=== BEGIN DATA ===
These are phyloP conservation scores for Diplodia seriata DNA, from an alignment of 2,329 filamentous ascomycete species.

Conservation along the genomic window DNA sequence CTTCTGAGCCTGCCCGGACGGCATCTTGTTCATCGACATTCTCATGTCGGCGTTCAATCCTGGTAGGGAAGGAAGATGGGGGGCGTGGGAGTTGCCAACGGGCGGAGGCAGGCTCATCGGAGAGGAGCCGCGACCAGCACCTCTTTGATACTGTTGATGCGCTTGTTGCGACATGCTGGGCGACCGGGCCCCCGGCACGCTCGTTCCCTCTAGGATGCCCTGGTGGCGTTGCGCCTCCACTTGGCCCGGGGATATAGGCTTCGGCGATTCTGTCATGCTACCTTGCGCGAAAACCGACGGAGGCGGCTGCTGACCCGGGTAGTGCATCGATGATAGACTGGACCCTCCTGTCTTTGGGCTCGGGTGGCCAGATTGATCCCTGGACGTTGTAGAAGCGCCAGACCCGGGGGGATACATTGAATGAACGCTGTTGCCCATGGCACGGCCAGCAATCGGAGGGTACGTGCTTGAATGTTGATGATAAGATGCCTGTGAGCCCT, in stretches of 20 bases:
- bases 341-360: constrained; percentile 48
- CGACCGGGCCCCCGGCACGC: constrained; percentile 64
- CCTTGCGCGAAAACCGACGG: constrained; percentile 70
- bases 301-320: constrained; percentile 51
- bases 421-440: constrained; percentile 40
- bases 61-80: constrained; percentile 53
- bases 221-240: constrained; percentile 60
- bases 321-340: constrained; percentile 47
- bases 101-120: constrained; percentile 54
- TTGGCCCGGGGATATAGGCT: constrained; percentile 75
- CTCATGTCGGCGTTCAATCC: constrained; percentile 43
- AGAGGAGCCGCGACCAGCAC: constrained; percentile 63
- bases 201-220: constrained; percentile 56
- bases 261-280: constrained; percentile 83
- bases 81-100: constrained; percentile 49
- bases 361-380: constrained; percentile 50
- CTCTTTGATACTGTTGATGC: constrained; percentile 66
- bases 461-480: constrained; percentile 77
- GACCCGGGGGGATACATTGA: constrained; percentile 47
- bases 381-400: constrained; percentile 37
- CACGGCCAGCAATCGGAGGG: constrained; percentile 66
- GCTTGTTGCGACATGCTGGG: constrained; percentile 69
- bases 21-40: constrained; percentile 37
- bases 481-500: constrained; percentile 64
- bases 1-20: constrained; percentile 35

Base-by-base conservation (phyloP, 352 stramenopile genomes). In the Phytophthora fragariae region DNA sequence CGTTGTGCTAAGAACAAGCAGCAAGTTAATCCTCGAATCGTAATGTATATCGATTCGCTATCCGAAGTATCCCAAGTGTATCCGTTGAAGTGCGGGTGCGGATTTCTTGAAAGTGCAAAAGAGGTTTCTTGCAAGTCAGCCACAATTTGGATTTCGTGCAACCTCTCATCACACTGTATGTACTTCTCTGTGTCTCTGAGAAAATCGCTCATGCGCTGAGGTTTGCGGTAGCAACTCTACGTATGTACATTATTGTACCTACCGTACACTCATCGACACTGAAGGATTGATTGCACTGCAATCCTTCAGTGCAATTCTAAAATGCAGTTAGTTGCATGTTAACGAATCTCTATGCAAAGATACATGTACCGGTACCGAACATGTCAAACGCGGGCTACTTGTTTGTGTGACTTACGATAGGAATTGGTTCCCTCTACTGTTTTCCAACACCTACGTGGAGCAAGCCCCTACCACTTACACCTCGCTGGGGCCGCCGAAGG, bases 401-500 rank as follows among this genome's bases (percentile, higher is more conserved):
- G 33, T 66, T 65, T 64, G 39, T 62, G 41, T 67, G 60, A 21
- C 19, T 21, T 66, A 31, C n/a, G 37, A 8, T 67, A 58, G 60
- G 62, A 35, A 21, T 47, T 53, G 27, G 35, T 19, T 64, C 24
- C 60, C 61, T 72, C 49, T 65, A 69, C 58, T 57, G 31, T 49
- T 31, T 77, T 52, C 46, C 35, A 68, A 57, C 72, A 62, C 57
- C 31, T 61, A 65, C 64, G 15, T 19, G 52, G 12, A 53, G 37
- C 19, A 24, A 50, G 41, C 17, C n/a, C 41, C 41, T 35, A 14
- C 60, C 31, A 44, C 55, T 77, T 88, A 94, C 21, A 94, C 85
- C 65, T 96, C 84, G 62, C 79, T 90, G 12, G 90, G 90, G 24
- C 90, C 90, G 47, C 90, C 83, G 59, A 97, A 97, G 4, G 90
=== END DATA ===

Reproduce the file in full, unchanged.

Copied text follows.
These are phyloP conservation scores for Diplodia seriata DNA, from an alignment of 2,329 filamentous ascomycete species.

Conservation along the genomic window DNA sequence CTTCTGAGCCTGCCCGGACGGCATCTTGTTCATCGACATTCTCATGTCGGCGTTCAATCCTGGTAGGGAAGGAAGATGGGGGGCGTGGGAGTTGCCAACGGGCGGAGGCAGGCTCATCGGAGAGGAGCCGCGACCAGCACCTCTTTGATACTGTTGATGCGCTTGTTGCGACATGCTGGGCGACCGGGCCCCCGGCACGCTCGTTCCCTCTAGGATGCCCTGGTGGCGTTGCGCCTCCACTTGGCCCGGGGATATAGGCTTCGGCGATTCTGTCATGCTACCTTGCGCGAAAACCGACGGAGGCGGCTGCTGACCCGGGTAGTGCATCGATGATAGACTGGACCCTCCTGTCTTTGGGCTCGGGTGGCCAGATTGATCCCTGGACGTTGTAGAAGCGCCAGACCCGGGGGGATACATTGAATGAACGCTGTTGCCCATGGCACGGCCAGCAATCGGAGGGTACGTGCTTGAATGTTGATGATAAGATGCCTGTGAGCCCT, in stretches of 20 bases:
- bases 341-360: constrained; percentile 48
- CGACCGGGCCCCCGGCACGC: constrained; percentile 64
- CCTTGCGCGAAAACCGACGG: constrained; percentile 70
- bases 301-320: constrained; percentile 51
- bases 421-440: constrained; percentile 40
- bases 61-80: constrained; percentile 53
- bases 221-240: constrained; percentile 60
- bases 321-340: constrained; percentile 47
- bases 101-120: constrained; percentile 54
- TTGGCCCGGGGATATAGGCT: constrained; percentile 75
- CTCATGTCGGCGTTCAATCC: constrained; percentile 43
- AGAGGAGCCGCGACCAGCAC: constrained; percentile 63
- bases 201-220: constrained; percentile 56
- bases 261-280: constrained; percentile 83
- bases 81-100: constrained; percentile 49
- bases 361-380: constrained; percentile 50
- CTCTTTGATACTGTTGATGC: constrained; percentile 66
- bases 461-480: constrained; percentile 77
- GACCCGGGGGGATACATTGA: constrained; percentile 47
- bases 381-400: constrained; percentile 37
- CACGGCCAGCAATCGGAGGG: constrained; percentile 66
- GCTTGTTGCGACATGCTGGG: constrained; percentile 69
- bases 21-40: constrained; percentile 37
- bases 481-500: constrained; percentile 64
- bases 1-20: constrained; percentile 35

Base-by-base conservation (phyloP, 352 stramenopile genomes). In the Phytophthora fragariae region DNA sequence CGTTGTGCTAAGAACAAGCAGCAAGTTAATCCTCGAATCGTAATGTATATCGATTCGCTATCCGAAGTATCCCAAGTGTATCCGTTGAAGTGCGGGTGCGGATTTCTTGAAAGTGCAAAAGAGGTTTCTTGCAAGTCAGCCACAATTTGGATTTCGTGCAACCTCTCATCACACTGTATGTACTTCTCTGTGTCTCTGAGAAAATCGCTCATGCGCTGAGGTTTGCGGTAGCAACTCTACGTATGTACATTATTGTACCTACCGTACACTCATCGACACTGAAGGATTGATTGCACTGCAATCCTTCAGTGCAATTCTAAAATGCAGTTAGTTGCATGTTAACGAATCTCTATGCAAAGATACATGTACCGGTACCGAACATGTCAAACGCGGGCTACTTGTTTGTGTGACTTACGATAGGAATTGGTTCCCTCTACTGTTTTCCAACACCTACGTGGAGCAAGCCCCTACCACTTACACCTCGCTGGGGCCGCCGAAGG, bases 401-500 rank as follows among this genome's bases (percentile, higher is more conserved):
- G 33, T 66, T 65, T 64, G 39, T 62, G 41, T 67, G 60, A 21
- C 19, T 21, T 66, A 31, C n/a, G 37, A 8, T 67, A 58, G 60
- G 62, A 35, A 21, T 47, T 53, G 27, G 35, T 19, T 64, C 24
- C 60, C 61, T 72, C 49, T 65, A 69, C 58, T 57, G 31, T 49
- T 31, T 77, T 52, C 46, C 35, A 68, A 57, C 72, A 62, C 57
- C 31, T 61, A 65, C 64, G 15, T 19, G 52, G 12, A 53, G 37
- C 19, A 24, A 50, G 41, C 17, C n/a, C 41, C 41, T 35, A 14
- C 60, C 31, A 44, C 55, T 77, T 88, A 94, C 21, A 94, C 85
- C 65, T 96, C 84, G 62, C 79, T 90, G 12, G 90, G 90, G 24
- C 90, C 90, G 47, C 90, C 83, G 59, A 97, A 97, G 4, G 90